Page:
A Map to Somewhere Else

Map To Somewhere Else

It’s been a busy fortnight. In addition to seeing relatives at my nephew’s engagement party, I also got together with many old and new friends in the last two weeks. Being with friends makes the fun times more fun. Being with friends can also make the bad times fun, too, though. Sometimes.

Last Sunday, during a 4-day stay in NY, I got together with two of my friends, Maria and Tilda, and we went to an Off off Broadway show in Morningside Heights. That’s George Carlin’s old neighborhood, except he used to call it West Harlem to make it sound tougher. The show was called A Map to Somewhere Else. The cab driver, Mohammed, didn’t need a map. He knew exactly where the theatre was, and we zipped up the West Side Highway, past the Intrepid, and a whole bunch of buildings branded with the Donald Trump logo.

When we go there, the first floor was some kind of church. That’s why Mohammed knew the address. A small sign said that the theatre was on the third floor. We climbed the steps half-expecting to be mugged on the way. We got to the theatre and it looked worse than my last apartment before I moved out. It was packed with cardboard boxes. Were they there on purpose? Were they part of the set, or were we supposed to sit on them. We were dumbfounded.

Tilda broke the silence. “They’ve done a great job of making this place look decrepid.”

Maria and I agreed immediately, and we all laughed.

There were some seats here, and some seats there, and a few seats everywhere almost circling the center of the room. The couch in the middle looked like it might be part of the set, so we sat in the section of seats with the most people. We took three seats in the second row. Those had to be good seats, we thought. Until the show began.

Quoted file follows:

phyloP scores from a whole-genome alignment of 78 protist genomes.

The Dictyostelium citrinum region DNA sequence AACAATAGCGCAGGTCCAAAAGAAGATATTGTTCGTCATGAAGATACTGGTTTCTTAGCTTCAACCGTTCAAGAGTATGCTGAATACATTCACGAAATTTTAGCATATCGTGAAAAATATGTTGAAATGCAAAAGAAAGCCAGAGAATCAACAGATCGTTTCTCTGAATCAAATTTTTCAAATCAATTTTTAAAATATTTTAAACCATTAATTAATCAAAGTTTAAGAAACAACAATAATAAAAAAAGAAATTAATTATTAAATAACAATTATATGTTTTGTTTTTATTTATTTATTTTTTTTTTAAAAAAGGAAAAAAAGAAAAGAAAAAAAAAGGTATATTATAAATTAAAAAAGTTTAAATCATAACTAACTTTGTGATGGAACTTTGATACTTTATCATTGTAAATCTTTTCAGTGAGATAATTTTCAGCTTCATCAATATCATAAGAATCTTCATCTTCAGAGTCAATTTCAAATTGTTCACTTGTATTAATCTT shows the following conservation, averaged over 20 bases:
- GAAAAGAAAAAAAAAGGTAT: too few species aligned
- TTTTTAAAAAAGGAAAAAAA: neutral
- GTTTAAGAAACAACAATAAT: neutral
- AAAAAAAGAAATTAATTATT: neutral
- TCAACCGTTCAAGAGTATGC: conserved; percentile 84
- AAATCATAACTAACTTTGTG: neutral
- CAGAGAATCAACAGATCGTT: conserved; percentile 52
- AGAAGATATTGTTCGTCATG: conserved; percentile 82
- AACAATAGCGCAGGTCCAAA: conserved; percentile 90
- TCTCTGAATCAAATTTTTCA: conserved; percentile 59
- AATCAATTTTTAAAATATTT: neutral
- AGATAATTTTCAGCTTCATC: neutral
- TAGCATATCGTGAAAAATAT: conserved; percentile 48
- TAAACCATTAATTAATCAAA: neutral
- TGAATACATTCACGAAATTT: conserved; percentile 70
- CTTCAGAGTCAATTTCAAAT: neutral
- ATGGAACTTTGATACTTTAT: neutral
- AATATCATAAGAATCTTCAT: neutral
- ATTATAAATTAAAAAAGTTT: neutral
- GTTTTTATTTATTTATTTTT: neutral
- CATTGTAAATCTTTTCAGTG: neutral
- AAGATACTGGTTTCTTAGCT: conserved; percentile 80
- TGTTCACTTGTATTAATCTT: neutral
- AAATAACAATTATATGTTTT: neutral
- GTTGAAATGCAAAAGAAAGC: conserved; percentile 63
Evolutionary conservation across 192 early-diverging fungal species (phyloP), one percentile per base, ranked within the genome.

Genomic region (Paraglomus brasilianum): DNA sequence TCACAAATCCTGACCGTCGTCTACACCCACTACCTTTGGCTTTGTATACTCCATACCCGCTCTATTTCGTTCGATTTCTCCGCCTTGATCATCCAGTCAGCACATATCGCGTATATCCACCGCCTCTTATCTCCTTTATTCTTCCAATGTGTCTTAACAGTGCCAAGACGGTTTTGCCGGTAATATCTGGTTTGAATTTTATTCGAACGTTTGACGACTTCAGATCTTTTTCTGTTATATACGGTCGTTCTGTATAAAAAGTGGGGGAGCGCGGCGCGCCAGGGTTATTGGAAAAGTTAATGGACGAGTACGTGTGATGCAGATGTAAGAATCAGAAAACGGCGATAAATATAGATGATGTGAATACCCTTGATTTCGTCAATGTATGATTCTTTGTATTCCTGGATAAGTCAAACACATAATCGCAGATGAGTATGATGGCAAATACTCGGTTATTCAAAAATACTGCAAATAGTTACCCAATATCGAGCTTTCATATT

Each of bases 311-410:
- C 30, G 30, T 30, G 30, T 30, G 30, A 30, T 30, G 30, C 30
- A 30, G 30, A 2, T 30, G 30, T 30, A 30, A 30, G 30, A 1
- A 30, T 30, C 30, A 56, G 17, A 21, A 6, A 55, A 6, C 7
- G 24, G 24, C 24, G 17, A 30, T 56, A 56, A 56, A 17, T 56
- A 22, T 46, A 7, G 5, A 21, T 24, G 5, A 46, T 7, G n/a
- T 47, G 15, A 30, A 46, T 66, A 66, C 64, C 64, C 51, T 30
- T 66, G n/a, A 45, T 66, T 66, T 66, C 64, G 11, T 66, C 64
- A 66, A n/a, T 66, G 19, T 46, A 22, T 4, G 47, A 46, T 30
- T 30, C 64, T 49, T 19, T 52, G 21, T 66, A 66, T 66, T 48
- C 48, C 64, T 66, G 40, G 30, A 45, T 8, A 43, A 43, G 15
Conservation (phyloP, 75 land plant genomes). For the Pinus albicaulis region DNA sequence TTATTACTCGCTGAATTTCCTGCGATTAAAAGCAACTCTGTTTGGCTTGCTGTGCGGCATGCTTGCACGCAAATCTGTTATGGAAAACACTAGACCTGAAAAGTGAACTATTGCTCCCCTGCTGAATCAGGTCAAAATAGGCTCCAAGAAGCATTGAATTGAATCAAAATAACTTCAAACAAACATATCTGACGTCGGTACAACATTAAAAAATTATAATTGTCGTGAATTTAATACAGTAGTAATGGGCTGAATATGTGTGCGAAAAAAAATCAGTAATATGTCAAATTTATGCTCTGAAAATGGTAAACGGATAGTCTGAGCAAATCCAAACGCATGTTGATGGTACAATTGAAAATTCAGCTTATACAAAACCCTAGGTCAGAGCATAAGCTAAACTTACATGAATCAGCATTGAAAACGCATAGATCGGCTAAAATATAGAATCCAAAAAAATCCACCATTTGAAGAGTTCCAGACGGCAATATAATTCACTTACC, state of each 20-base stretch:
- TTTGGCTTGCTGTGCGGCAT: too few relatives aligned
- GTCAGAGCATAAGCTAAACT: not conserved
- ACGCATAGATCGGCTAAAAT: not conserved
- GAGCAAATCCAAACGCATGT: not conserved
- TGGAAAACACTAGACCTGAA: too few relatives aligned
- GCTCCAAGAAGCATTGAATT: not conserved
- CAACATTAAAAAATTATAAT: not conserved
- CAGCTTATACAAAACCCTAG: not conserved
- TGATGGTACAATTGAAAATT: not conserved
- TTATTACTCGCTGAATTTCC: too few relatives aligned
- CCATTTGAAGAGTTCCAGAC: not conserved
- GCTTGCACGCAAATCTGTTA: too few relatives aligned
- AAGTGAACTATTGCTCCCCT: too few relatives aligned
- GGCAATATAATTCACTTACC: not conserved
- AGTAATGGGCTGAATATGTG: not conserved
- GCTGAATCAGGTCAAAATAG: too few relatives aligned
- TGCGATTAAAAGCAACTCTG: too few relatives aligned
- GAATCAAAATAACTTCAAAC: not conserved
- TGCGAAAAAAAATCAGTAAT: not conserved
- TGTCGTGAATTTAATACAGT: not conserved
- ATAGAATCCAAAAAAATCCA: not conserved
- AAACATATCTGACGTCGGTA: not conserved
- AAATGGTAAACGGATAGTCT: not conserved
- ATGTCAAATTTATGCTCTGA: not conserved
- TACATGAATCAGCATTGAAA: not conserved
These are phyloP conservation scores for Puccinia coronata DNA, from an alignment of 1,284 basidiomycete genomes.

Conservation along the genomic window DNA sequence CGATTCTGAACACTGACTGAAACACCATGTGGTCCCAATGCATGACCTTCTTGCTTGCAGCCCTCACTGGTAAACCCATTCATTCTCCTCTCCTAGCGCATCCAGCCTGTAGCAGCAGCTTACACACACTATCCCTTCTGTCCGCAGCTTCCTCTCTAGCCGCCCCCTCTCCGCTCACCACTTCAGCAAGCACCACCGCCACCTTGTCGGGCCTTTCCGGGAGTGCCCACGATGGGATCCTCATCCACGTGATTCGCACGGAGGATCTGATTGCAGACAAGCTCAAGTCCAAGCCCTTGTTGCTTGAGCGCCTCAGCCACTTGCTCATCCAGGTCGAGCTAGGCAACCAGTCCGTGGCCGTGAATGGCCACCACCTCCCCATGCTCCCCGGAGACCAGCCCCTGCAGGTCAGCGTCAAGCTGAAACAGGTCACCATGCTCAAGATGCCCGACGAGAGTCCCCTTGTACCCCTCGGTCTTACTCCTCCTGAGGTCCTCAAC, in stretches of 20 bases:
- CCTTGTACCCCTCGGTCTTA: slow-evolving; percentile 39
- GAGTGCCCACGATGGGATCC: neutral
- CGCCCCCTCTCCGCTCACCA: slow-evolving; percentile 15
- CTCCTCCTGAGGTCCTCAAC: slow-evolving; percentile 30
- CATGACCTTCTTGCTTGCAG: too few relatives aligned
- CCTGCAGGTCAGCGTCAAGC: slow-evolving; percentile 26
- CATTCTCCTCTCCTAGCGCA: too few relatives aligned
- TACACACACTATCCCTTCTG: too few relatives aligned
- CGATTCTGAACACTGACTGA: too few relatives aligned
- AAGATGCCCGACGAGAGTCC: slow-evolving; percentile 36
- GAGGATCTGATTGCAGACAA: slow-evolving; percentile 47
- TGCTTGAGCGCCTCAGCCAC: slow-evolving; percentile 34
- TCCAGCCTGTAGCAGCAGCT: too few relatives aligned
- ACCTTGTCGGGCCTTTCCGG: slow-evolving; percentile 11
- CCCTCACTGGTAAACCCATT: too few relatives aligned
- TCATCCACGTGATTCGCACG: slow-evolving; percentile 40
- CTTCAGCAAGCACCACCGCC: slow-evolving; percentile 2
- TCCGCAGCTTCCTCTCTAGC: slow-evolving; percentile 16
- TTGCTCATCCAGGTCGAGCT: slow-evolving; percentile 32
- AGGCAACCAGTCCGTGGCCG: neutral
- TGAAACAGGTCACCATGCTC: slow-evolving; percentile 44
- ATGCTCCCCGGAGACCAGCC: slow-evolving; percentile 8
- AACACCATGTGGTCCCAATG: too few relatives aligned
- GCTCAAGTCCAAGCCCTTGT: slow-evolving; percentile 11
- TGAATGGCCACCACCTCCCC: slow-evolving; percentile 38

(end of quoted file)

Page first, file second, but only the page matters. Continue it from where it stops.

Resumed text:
I’m new at this theatre stuff, so I don’t know who does what, but whoever did the staging did a very poor job. It seemed that whenever the actors spoke they were always facing away from the audience, even though the audience practically surrounded them. I have a small hearing problem, so I couldn’t understand what they were saying. Then, I looked at Maria and Tilda and realized that they couldn’t understand the actors either.

I need glasses to read, but not to watch a play, but I still missed half the action because there were boxes in my way.

At intermission, Tilda had to explain to Maria and me what was going on. We didn’t even understand her explanation of the show.

Act II was longer that Act I. At least it felt that way, even though I was starting to get used to the acoustics, and I finally understood what they were saying. Except I still didn’t know why they were saying what they were saying.

On the cab ride back to Penn Station we immediately gave the show three thumbs down, and yet, we also instantly agreed that we had fun. It was an adventure, an adventure to somewhere. None of us were sure where, but it was an adventure none the less, and we enjoyed it.

I sure could have used a map, though.

Peace & Love, and all of the above,

Earl

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